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#1 guintiger  Icon User is offline

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Trying to Start Something New

Posted 01 May 2011 - 07:54 AM

I'm here because I'd like to learn just what in the world my husband is talking about. Whenever I ask him what he's up to, he'll give me alphabet soup. "Oh, I'm doing something with C#" (which my brain turns into a musical key) or "C++", "Python", etc, etc. He learns new languages every few months, then revisits them to keep up on his skills.

The problem is - I have no idea what he's talking about and I don't want to be "that wife" anymore. I'd like to have some sort of understanding about what he's doing.

So about myself - (besides my complete coding ignorance) - I'm a high school English teacher currently in my eighth year of teaching. I love puzzles, so I am hoping that I can use that in my new quest to learn about coding.

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#2 pryogene  Icon User is offline

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Re: Trying to Start Something New

Posted 01 May 2011 - 08:12 AM

View Postguintiger, on 01 May 2011 - 08:54 AM, said:

I'm here because I'd like to learn just what in the world my husband is talking about. Whenever I ask him what he's up to, he'll give me alphabet soup. "Oh, I'm doing something with C#" (which my brain turns into a musical key) or "C++", "Python", etc, etc. He learns new languages every few months, then revisits them to keep up on his skills.

The problem is - I have no idea what he's talking about and I don't want to be "that wife" anymore. I'd like to have some sort of understanding about what he's doing.

So about myself - (besides my complete coding ignorance) - I'm a high school English teacher currently in my eighth year of teaching. I love puzzles, so I am hoping that I can use that in my new quest to learn about coding.


Now, I'm 18 so I know nothing about the world of marriage, but I'd definitely suggest sitting with him when he's coding and having a small looksie at what he's doing, ask what random lines of code do, all that jazz. Or you could learn a basic language (I'd suggest Visual Basic) and then talk to him about that. I'm not sure if that was marriage advice or programmers advice... yeah, don't listen to me :P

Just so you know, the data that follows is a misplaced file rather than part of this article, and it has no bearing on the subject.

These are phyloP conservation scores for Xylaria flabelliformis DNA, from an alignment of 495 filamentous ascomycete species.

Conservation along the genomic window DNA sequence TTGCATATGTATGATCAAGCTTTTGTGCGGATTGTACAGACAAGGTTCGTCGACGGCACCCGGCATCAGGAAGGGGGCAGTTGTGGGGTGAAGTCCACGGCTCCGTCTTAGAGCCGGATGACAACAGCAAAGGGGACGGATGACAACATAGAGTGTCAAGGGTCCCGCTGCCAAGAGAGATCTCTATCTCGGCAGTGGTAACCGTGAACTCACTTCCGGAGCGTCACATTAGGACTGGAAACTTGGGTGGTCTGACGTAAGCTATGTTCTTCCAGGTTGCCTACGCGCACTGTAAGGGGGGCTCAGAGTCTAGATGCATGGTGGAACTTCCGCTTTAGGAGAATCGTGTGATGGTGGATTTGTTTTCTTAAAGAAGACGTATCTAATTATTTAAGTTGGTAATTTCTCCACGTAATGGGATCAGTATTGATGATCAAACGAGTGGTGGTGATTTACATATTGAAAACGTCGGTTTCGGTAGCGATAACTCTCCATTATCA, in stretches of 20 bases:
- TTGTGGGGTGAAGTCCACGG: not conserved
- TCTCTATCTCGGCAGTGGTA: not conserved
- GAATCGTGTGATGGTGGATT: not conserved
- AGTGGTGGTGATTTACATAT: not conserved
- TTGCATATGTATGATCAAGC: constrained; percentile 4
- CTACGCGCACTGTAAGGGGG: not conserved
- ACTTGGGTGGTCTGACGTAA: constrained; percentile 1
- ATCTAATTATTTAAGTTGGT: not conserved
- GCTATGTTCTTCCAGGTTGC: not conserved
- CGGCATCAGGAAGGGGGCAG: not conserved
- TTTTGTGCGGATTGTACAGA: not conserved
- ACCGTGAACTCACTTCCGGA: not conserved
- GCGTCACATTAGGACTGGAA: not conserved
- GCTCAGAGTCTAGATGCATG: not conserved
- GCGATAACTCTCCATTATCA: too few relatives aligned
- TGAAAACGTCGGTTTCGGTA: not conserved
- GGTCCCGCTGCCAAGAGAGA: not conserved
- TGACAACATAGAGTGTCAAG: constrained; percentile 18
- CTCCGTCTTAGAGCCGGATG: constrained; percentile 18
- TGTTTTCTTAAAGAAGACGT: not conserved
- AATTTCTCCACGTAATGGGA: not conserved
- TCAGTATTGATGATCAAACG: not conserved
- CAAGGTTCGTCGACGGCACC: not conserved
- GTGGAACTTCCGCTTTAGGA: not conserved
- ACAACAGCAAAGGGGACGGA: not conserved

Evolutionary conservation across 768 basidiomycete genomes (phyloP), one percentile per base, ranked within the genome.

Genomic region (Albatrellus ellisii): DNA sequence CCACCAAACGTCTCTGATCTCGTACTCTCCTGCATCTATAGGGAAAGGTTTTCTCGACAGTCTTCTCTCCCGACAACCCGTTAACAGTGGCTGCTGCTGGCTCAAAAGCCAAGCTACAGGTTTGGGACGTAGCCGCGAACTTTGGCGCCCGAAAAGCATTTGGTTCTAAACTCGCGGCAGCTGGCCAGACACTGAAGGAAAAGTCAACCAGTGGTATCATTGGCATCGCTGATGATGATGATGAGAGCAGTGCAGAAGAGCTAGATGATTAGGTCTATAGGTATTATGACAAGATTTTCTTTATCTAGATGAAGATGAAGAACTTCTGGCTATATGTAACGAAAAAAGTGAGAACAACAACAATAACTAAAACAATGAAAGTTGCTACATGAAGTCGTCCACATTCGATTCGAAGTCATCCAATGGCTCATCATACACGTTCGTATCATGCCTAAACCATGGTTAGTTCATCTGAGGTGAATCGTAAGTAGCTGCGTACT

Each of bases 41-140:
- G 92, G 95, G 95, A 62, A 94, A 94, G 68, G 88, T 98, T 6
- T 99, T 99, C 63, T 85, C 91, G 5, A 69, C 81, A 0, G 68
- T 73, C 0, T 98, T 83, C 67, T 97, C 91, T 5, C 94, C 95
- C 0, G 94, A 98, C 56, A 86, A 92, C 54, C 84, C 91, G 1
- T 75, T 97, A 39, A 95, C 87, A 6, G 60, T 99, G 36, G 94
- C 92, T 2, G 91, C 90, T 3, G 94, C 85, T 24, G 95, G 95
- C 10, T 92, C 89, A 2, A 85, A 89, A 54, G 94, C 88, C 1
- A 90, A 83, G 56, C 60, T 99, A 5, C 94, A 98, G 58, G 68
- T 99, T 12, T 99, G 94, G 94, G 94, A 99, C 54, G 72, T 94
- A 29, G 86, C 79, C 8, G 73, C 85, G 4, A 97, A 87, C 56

[Edit] By the way, I find you little 'quest' both admiral in purpose and awesome in reasoning.

This post has been edited by pryogene: 01 May 2011 - 08:15 AM

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#3 guintiger  Icon User is offline

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Re: Trying to Start Something New

Posted 01 May 2011 - 02:45 PM

Thanks so much for the suggestion - while I would love to peep over his shoulder and give him the third degree about what in the world he's doing, he's working with Java and C++ at the moment...he explained a LITTLE to me, but all I got out of that was something about libraries and Stanford Projects. After about thirty seconds of that my eyes sort of glazed over and I lapsed into the "uh huh...yeah....uh huh" phase.

So for now I'll be doing it all with whatever tutorials I can find and just self-teach. I'd like it to be a surprise, so that ONE day when he tells me all that stuff, instead of going all glassy-eyed I'll actually be able to fire back with intelligent questions and comments.

I've never heard him mention Visual Basic - I'll give that a look. For now, I've started puttering with Python (as an English nut, the reference to Monty Python appeals to me!)

Thanks again for the suggestions!
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#4 Shane Hudson  Icon User is offline

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Re: Trying to Start Something New

Posted 01 May 2011 - 03:23 PM

Hahaha! That must be the first introduction post I have ever repped.. your here to understand what your husband is on about? Excellent! Most partners just ignore things like programming if they do not understand it.

So welcome to Dream In Code!